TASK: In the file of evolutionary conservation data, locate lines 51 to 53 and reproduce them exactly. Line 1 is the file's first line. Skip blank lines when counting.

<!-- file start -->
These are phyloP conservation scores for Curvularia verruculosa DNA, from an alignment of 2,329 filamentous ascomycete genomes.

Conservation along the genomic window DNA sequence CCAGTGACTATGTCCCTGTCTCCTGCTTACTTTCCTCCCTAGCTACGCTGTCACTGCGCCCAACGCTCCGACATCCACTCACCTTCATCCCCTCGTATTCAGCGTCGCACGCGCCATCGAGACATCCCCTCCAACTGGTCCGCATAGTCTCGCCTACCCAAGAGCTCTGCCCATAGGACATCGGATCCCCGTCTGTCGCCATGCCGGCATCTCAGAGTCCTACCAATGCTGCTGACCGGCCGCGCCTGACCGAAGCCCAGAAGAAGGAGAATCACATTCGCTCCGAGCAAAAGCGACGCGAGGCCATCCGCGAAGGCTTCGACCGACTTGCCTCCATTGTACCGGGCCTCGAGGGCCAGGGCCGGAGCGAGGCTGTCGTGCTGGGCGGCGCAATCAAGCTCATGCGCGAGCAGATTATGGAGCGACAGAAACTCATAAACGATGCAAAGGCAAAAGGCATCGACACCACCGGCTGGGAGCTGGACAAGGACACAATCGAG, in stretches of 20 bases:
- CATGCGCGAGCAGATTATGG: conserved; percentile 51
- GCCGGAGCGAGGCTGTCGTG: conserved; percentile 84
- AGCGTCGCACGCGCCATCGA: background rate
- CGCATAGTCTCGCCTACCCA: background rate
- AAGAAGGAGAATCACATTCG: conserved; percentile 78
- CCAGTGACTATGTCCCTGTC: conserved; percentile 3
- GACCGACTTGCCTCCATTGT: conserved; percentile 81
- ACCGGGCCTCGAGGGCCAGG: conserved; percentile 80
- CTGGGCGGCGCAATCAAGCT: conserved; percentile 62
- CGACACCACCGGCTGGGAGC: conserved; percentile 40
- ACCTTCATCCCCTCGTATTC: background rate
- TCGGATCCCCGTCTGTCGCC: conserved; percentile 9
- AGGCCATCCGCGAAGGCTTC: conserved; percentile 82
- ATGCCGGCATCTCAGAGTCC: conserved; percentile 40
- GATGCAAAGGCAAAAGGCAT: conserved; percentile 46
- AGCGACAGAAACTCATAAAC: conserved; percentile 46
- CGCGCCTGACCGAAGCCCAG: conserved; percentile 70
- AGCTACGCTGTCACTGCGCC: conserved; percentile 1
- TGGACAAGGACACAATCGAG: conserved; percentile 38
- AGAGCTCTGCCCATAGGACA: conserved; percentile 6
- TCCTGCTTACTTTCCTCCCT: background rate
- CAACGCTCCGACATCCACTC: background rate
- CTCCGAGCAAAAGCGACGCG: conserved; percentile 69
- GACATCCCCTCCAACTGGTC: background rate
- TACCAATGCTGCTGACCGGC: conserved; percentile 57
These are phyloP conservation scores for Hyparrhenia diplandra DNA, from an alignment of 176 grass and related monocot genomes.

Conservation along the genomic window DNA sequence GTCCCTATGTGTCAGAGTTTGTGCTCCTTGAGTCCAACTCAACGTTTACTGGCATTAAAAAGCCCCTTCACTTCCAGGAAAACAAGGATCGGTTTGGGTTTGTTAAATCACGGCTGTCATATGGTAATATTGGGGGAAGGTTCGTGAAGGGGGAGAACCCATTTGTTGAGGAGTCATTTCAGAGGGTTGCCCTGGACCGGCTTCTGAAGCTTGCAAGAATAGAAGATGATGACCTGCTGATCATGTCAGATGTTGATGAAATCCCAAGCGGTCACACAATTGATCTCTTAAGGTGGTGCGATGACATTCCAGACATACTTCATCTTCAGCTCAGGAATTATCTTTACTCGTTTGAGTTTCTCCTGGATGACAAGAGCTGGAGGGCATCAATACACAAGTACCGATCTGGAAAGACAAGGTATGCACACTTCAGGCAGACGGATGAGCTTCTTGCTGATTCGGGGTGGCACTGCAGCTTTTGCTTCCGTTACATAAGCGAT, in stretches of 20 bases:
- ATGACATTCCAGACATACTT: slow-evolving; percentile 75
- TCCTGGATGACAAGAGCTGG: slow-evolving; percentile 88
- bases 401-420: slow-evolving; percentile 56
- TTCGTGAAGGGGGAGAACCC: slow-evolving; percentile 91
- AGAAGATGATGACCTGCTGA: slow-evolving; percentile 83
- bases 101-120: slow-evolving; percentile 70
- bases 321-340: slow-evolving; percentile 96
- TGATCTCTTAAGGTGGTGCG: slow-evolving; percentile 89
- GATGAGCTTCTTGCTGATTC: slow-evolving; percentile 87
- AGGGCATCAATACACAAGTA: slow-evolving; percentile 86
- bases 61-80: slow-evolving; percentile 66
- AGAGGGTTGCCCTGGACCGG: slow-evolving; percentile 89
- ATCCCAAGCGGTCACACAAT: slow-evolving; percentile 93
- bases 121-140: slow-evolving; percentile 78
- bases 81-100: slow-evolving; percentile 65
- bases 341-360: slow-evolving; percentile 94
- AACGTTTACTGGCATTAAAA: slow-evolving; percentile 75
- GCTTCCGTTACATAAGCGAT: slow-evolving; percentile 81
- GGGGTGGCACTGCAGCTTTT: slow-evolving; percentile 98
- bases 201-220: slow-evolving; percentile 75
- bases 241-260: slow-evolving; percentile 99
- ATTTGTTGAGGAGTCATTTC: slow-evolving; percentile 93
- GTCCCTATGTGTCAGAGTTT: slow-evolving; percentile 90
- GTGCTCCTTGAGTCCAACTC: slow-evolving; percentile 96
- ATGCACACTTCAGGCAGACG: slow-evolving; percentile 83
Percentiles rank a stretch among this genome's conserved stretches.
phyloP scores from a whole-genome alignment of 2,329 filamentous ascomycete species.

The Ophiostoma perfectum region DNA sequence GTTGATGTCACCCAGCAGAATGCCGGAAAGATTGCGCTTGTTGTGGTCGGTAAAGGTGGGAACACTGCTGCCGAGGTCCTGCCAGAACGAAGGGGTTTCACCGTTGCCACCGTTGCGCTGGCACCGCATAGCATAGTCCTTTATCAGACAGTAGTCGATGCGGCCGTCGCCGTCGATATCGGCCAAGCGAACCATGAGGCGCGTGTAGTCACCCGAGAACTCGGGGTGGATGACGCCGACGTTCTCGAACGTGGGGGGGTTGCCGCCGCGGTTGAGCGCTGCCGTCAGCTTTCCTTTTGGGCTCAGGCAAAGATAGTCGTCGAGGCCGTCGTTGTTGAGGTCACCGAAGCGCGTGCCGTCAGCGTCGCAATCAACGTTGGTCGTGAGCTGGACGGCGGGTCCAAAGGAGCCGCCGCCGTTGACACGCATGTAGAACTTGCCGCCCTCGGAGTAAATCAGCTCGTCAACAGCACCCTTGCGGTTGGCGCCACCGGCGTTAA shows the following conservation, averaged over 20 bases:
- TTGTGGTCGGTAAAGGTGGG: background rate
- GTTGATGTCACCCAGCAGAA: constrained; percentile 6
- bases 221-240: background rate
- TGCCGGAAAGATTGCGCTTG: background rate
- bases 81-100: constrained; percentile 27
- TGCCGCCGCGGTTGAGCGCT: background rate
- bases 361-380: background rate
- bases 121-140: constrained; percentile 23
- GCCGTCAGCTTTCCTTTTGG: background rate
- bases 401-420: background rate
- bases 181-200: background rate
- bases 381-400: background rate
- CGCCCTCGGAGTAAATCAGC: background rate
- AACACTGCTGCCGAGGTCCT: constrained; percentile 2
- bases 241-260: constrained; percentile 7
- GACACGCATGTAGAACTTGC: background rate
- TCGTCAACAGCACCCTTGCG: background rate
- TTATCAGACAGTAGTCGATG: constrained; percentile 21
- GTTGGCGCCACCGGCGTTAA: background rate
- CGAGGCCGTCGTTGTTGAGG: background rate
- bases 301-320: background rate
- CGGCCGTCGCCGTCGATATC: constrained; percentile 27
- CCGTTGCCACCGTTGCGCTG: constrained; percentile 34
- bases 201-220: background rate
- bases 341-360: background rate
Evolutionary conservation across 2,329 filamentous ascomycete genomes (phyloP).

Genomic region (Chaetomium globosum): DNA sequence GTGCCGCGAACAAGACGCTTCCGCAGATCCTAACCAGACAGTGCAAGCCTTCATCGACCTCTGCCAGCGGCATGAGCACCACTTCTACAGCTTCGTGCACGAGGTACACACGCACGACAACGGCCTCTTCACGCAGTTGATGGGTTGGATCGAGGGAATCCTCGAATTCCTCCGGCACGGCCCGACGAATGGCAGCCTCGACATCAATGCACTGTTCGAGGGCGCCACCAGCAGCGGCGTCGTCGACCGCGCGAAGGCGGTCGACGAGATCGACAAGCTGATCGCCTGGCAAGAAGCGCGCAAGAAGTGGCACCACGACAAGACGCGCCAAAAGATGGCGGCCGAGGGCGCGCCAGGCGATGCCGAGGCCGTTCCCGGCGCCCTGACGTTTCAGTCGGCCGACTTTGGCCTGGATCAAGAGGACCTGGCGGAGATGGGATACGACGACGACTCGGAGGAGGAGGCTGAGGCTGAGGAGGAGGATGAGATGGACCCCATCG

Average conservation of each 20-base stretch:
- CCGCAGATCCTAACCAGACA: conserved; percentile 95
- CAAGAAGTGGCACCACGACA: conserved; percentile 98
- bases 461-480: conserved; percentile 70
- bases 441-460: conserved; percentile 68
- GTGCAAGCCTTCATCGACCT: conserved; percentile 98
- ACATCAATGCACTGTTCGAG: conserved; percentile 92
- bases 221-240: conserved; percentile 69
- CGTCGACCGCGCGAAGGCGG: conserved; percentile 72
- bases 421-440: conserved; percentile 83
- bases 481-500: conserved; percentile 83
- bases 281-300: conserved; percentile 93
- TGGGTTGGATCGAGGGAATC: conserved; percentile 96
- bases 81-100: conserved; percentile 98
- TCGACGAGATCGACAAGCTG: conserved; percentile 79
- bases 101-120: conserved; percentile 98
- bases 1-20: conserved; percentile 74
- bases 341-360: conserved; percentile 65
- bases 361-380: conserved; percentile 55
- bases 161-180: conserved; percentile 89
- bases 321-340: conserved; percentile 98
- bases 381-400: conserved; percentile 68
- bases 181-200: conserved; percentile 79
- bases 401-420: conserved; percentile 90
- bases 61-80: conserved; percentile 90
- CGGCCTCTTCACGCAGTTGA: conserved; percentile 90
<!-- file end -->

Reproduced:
- ATTTGTTGAGGAGTCATTTC: slow-evolving; percentile 93
- GTCCCTATGTGTCAGAGTTT: slow-evolving; percentile 90
- GTGCTCCTTGAGTCCAACTC: slow-evolving; percentile 96